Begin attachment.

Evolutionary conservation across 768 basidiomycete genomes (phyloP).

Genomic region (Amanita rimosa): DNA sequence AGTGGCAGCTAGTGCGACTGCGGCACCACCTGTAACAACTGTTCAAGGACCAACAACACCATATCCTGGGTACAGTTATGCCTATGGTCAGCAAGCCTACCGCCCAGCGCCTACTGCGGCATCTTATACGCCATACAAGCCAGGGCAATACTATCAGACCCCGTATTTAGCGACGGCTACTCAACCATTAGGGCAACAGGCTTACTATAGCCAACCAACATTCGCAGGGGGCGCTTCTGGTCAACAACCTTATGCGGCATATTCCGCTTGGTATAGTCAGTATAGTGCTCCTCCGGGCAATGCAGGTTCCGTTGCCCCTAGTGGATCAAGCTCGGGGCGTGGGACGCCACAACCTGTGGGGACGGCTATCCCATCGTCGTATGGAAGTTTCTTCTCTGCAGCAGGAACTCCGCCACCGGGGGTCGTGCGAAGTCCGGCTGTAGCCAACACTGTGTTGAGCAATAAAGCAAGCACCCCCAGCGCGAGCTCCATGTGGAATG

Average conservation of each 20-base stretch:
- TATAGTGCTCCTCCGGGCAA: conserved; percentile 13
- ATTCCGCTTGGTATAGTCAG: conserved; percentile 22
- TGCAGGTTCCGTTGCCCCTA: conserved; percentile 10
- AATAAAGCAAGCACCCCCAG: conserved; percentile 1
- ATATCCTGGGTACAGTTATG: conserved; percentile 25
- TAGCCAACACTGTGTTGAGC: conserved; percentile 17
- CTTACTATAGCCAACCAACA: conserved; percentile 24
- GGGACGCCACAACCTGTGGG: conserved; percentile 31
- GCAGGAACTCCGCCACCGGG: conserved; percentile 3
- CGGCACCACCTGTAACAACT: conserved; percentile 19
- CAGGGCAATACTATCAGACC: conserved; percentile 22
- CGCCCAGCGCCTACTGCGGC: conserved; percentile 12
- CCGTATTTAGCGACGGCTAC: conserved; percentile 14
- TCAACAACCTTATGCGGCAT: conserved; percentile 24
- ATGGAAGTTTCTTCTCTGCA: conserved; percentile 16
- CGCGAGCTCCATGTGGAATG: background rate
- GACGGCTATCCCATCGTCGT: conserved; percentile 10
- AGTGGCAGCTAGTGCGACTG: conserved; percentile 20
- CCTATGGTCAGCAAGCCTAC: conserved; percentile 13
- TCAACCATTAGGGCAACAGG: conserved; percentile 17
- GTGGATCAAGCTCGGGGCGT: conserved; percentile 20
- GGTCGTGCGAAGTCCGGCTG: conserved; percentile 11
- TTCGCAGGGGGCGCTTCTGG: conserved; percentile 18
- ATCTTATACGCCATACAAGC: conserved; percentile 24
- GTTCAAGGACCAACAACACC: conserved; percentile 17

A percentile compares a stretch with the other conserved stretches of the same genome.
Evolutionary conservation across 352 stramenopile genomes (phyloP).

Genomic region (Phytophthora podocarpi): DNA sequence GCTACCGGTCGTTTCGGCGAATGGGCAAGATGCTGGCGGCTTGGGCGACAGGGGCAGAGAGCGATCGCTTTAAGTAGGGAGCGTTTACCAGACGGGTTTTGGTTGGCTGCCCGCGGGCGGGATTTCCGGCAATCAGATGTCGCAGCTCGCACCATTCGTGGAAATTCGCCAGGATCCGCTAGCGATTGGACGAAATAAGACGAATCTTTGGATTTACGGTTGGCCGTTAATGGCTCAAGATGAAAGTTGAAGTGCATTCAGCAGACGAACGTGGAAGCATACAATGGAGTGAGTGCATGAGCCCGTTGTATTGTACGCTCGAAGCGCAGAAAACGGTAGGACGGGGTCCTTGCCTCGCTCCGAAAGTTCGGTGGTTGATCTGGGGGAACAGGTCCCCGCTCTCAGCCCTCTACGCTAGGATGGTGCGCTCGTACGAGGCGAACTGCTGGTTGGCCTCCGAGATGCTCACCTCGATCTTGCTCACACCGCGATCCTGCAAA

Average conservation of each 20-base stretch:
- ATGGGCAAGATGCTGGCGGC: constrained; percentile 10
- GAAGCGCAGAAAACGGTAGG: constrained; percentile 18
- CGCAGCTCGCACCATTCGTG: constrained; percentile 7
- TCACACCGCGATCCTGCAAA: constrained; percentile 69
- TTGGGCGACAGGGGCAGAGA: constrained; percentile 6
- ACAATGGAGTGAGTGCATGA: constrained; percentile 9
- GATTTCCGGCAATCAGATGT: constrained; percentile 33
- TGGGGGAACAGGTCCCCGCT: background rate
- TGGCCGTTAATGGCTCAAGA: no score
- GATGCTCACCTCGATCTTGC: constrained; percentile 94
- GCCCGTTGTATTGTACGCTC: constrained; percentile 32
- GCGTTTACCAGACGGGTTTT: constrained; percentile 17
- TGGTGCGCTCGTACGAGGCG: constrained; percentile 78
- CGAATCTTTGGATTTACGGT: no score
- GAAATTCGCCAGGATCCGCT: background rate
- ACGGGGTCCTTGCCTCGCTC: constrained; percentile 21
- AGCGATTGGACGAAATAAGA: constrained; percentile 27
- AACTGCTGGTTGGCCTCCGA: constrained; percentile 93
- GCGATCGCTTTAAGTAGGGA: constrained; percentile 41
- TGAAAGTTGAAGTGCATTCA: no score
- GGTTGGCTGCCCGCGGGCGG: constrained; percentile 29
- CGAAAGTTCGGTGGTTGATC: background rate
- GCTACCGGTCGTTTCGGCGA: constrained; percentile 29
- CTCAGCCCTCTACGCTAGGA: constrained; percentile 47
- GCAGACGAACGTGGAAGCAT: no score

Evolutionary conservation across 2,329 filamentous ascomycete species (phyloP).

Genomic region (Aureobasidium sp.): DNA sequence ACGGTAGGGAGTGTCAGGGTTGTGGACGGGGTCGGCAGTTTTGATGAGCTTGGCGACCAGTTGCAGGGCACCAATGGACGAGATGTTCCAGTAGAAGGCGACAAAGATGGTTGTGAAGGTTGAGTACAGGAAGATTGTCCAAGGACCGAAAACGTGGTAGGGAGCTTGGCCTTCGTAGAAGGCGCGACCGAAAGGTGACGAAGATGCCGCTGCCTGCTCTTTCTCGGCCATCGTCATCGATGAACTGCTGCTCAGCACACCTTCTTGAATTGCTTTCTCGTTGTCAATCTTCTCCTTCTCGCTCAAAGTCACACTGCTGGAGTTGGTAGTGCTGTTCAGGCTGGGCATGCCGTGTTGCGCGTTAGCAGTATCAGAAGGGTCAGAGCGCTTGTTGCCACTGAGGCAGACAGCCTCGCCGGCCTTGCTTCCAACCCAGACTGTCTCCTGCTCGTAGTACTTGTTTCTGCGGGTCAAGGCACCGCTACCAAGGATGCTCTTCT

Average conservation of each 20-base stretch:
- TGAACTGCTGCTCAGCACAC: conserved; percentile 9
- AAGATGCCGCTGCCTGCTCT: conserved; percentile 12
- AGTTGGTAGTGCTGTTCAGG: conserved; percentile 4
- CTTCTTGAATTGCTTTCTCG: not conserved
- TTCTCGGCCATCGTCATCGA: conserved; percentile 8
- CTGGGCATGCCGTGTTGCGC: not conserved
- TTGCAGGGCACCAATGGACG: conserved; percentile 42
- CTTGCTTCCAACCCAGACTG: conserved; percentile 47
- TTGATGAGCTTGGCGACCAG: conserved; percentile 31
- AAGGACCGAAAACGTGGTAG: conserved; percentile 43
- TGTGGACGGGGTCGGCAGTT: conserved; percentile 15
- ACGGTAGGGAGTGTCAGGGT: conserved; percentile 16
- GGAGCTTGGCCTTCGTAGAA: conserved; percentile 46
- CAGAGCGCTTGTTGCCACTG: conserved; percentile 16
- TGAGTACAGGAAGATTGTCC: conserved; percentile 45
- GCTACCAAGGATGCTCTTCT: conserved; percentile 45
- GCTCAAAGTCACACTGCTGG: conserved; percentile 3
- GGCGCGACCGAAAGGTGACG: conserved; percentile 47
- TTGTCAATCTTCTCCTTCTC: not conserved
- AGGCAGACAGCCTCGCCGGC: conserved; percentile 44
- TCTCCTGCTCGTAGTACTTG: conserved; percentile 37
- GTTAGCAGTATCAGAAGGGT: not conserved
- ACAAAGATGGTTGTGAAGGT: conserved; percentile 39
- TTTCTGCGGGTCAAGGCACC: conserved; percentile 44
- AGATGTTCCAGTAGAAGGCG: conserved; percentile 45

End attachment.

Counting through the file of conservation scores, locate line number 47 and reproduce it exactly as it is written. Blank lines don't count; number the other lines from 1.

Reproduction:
- GAAATTCGCCAGGATCCGCT: background rate